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The Minor League season is over

We knew it was coming, but it’s still sad.

MiLB: APR 26 Giants at JetHawks Photo by Larry Goren/Icon SMI/Corbis/Icon Sportswire via Getty Images

The 2020 Minor League Baseball (MiLB) season is over. We’ve known this was coming for a while now, but it’s still a bummer to see.

MiLB announced the news on Tuesday, just one day before MLB teams are set to report for a second Spring Training, ahead of a late July start to a coronavirus-abbreviated 2020 season.

Here’s the statement:

Major League Baseball (MLB) has informed Minor League Baseball (MiLB) that it will not be providing its affiliated Minor League teams with players for the 2020 season. As a result, there will not be a Minor League Baseball season in 2020.

“These are unprecedented times for our country and our organization as this is the first time in our history that we’ve had a summer without Minor League Baseball played,” said Minor League Baseball President and CEO Pat O’Conner. “While this is a sad day for many, this announcement removes the uncertainty surrounding the 2020 season and allows our teams to begin planning for an exciting 2021 season of affordable family entertainment.”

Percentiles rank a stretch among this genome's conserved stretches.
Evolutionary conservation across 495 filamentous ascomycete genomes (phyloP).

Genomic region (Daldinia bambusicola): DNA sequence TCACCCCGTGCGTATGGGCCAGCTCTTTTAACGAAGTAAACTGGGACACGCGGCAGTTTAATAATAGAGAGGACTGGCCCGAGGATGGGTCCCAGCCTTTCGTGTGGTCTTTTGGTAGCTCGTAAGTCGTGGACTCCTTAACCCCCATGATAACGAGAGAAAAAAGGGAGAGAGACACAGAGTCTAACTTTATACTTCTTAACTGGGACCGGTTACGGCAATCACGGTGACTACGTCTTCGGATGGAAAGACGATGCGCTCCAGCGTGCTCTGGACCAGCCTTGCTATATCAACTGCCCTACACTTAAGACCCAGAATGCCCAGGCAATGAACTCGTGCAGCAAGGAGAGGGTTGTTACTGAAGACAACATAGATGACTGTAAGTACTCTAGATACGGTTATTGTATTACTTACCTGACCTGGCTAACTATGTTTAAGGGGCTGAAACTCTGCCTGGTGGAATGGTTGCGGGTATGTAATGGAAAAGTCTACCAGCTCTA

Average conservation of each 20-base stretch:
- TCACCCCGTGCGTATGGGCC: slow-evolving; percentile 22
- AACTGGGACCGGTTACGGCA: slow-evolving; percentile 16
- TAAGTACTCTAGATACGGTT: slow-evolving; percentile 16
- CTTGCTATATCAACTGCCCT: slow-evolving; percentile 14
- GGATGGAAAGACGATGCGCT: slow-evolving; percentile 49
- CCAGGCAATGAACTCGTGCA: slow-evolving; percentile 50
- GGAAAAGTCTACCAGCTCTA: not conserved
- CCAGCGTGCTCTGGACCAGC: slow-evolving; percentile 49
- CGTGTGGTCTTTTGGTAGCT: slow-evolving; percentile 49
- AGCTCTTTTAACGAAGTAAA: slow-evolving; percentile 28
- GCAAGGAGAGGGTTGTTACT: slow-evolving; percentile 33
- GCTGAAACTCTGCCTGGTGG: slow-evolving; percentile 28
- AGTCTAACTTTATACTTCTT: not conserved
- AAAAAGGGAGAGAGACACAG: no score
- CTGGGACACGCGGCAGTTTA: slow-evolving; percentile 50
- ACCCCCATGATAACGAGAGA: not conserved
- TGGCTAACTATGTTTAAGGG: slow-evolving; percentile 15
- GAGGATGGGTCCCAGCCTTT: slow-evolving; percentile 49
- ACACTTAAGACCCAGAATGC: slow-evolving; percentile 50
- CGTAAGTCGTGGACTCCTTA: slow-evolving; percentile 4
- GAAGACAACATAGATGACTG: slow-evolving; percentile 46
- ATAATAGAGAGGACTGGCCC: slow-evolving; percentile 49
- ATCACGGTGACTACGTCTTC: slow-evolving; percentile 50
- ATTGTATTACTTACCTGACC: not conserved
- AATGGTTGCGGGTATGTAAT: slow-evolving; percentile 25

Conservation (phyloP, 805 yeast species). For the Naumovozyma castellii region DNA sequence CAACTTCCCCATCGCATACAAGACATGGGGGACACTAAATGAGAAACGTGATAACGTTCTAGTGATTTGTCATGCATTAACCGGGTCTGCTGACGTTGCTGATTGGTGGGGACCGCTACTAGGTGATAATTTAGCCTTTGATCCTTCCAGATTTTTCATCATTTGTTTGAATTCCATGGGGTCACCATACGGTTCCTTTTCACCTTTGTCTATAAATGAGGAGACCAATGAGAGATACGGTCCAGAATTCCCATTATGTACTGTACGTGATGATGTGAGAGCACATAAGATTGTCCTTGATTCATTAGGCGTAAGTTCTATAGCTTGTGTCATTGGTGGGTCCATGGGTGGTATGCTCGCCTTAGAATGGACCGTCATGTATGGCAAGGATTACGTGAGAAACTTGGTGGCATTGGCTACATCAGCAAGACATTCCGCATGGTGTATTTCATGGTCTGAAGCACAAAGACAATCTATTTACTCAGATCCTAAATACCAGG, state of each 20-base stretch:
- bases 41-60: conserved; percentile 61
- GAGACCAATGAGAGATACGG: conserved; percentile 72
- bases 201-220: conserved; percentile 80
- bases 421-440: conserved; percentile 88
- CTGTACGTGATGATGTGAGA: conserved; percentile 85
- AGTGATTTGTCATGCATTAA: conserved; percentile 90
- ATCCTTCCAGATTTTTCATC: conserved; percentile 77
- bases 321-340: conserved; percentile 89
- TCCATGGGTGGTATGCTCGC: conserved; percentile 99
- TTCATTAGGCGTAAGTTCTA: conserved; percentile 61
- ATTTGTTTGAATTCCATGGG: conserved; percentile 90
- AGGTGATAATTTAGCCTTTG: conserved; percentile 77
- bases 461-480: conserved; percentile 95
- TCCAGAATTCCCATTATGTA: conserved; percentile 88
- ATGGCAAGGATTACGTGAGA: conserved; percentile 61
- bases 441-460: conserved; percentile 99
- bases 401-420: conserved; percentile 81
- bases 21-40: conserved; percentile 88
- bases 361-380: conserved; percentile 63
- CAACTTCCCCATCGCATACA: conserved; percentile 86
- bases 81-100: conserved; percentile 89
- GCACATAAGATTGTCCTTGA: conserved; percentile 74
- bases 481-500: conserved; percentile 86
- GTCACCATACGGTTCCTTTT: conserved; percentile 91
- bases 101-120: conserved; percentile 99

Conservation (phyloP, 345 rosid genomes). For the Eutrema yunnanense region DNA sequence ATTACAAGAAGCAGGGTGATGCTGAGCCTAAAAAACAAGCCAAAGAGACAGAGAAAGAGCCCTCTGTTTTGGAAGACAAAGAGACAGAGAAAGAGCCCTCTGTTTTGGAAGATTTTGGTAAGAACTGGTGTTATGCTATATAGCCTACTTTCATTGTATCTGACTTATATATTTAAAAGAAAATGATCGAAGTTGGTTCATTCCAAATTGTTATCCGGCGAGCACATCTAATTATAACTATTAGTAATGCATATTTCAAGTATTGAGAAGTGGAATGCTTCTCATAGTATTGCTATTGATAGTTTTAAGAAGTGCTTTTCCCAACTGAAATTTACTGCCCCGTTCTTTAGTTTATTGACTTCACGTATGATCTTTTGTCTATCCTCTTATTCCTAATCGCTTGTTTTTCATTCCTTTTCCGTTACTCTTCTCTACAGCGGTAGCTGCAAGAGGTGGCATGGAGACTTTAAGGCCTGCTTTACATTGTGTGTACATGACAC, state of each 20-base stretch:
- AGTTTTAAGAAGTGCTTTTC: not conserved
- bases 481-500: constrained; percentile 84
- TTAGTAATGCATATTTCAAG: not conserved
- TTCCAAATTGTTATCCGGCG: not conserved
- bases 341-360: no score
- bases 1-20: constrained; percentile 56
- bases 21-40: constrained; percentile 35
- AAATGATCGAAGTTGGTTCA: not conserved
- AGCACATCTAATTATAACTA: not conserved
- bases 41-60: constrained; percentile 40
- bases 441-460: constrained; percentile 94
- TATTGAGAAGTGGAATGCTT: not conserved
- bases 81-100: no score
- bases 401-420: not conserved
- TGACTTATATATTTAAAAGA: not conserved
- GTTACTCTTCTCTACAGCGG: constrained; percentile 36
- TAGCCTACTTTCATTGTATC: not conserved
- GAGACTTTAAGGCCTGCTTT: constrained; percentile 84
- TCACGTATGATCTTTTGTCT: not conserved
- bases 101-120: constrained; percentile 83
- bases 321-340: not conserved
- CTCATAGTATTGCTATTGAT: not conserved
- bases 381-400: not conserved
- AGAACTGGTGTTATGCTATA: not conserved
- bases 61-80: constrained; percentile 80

While the writing was emphatically on the wall, the timing is certainly a bummer. The agreement between the two leagues is set to expire later this year, and the expectation is that MLB will decide to part ways with about 40 of MiLB’s 160 teams. The Minors may never look the same, and with the 2020 season cancelled, the teams that are left behind won’t get a chance to say a proper goodbye.

The loss of the season will stunt the growth of many prospects. The San Francisco Giants are trying to combat that by inviting top prospects Joey Bart, Marco Luciano, and Heliot Ramos to their alternate training site, as part of the 60-player pool. It is expected that fellow top prospect Hunter Bishop will join them when he recovers from the coronavirus.